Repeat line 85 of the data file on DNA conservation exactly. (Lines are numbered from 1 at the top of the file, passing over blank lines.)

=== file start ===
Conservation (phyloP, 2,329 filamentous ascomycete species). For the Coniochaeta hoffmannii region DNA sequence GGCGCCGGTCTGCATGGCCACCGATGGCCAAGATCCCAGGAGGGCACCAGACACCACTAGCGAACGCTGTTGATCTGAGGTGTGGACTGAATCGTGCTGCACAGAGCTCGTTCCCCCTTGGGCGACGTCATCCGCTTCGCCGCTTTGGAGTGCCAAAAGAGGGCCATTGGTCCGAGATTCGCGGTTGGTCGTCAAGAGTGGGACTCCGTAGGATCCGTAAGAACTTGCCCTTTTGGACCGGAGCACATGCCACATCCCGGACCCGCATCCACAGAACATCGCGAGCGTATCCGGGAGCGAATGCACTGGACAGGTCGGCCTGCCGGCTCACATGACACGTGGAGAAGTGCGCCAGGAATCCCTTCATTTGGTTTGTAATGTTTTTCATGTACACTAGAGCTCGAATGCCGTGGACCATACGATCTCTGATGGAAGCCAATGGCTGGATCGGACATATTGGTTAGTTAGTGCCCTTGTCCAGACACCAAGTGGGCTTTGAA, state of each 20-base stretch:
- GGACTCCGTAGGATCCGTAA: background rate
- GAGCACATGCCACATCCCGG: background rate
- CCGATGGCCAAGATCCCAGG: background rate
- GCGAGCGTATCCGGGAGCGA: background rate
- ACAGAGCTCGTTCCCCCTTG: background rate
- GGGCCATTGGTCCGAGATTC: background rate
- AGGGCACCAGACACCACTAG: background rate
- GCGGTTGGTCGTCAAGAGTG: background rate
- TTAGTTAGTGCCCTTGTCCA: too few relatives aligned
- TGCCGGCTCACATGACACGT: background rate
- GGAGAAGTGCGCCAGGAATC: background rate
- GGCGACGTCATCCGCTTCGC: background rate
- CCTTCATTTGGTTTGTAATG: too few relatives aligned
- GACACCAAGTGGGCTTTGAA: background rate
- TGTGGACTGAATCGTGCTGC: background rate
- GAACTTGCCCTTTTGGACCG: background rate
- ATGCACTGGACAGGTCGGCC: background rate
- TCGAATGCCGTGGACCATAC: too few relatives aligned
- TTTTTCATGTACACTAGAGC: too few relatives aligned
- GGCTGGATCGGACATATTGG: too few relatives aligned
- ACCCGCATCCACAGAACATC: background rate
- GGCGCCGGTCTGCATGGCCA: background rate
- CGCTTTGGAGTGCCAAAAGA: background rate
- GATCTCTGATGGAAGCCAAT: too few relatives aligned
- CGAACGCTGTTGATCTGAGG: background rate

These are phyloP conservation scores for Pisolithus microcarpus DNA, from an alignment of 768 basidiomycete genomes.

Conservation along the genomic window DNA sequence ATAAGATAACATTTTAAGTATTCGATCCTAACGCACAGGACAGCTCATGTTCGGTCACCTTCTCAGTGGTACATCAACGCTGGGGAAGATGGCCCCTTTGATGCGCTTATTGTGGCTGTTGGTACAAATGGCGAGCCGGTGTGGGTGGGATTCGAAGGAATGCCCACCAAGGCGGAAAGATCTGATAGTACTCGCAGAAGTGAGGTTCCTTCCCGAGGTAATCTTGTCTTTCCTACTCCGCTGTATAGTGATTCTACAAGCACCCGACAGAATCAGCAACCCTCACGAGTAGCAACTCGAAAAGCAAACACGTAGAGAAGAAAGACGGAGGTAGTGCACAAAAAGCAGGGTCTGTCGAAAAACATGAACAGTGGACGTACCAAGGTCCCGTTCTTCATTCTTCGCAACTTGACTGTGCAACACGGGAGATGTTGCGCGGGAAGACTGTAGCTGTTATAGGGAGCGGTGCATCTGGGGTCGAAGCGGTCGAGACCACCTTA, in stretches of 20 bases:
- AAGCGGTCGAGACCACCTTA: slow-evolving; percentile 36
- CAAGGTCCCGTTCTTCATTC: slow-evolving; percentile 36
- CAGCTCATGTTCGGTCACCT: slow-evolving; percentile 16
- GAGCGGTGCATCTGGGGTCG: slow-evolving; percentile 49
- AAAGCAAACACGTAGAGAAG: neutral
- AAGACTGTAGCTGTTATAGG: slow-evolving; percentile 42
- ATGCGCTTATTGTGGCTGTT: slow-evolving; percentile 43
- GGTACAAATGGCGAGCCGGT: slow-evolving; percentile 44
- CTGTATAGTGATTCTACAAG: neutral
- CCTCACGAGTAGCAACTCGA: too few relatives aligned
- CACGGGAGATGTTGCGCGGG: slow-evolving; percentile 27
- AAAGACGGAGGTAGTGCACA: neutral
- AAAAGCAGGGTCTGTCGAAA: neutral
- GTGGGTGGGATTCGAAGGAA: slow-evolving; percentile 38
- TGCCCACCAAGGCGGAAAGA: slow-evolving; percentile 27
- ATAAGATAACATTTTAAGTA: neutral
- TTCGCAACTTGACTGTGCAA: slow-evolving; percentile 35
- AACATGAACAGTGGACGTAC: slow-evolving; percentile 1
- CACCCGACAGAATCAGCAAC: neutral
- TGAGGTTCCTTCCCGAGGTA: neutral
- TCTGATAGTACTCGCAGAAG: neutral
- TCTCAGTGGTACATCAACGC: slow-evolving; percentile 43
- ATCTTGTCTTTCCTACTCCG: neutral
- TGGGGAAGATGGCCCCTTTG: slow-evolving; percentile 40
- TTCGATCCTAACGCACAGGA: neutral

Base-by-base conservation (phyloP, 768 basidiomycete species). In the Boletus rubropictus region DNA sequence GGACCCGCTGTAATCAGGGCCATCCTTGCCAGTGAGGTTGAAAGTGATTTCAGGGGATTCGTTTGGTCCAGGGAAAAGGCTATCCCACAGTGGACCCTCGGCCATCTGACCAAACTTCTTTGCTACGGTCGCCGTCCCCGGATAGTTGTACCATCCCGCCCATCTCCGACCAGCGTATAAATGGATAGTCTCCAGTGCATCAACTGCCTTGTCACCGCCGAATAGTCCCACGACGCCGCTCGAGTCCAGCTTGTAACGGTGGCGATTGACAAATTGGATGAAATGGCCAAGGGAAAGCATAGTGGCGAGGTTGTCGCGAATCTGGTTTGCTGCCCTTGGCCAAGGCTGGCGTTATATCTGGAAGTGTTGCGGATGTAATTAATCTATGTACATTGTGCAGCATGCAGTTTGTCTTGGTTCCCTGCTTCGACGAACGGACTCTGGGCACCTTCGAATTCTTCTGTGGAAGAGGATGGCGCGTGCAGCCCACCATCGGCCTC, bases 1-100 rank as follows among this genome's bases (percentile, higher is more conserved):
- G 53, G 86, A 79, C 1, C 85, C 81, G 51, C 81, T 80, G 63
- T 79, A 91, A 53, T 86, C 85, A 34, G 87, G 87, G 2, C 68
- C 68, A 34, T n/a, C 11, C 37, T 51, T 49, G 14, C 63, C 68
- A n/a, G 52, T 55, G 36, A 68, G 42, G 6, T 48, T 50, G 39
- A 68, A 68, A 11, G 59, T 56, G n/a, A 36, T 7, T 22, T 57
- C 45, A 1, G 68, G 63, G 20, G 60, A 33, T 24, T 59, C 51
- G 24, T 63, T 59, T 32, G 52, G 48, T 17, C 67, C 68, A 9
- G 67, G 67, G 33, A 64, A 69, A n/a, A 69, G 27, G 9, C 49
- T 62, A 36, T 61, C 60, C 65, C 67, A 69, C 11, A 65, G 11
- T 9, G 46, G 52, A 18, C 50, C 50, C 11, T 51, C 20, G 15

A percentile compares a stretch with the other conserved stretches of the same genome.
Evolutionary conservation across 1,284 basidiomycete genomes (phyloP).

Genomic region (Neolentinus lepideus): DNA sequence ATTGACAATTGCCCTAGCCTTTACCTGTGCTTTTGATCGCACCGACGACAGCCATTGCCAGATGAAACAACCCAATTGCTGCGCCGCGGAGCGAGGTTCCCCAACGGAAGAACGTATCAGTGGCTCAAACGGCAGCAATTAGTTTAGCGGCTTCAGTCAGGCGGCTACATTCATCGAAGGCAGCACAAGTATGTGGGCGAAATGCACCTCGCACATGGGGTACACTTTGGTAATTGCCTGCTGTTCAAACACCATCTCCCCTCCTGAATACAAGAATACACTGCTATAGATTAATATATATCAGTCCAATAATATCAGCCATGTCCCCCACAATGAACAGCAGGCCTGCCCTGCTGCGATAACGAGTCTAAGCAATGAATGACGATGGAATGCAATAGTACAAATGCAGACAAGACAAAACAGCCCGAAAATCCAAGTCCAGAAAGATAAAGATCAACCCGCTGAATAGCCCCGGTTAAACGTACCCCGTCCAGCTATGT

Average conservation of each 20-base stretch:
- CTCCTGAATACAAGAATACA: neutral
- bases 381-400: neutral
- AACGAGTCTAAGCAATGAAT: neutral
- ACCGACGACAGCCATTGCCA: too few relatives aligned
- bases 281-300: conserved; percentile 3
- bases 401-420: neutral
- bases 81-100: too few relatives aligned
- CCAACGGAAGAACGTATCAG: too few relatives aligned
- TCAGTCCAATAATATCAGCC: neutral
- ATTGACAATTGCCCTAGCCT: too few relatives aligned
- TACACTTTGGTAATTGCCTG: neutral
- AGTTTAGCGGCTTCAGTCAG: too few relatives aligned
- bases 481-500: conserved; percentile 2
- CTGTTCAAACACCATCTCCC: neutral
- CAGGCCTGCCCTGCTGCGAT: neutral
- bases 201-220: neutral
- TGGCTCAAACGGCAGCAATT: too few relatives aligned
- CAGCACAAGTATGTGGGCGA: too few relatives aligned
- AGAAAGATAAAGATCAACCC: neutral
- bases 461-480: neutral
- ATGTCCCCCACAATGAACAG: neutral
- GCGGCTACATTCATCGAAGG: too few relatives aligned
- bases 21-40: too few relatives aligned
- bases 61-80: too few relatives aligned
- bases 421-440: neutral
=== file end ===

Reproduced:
- TGGCTCAAACGGCAGCAATT: too few relatives aligned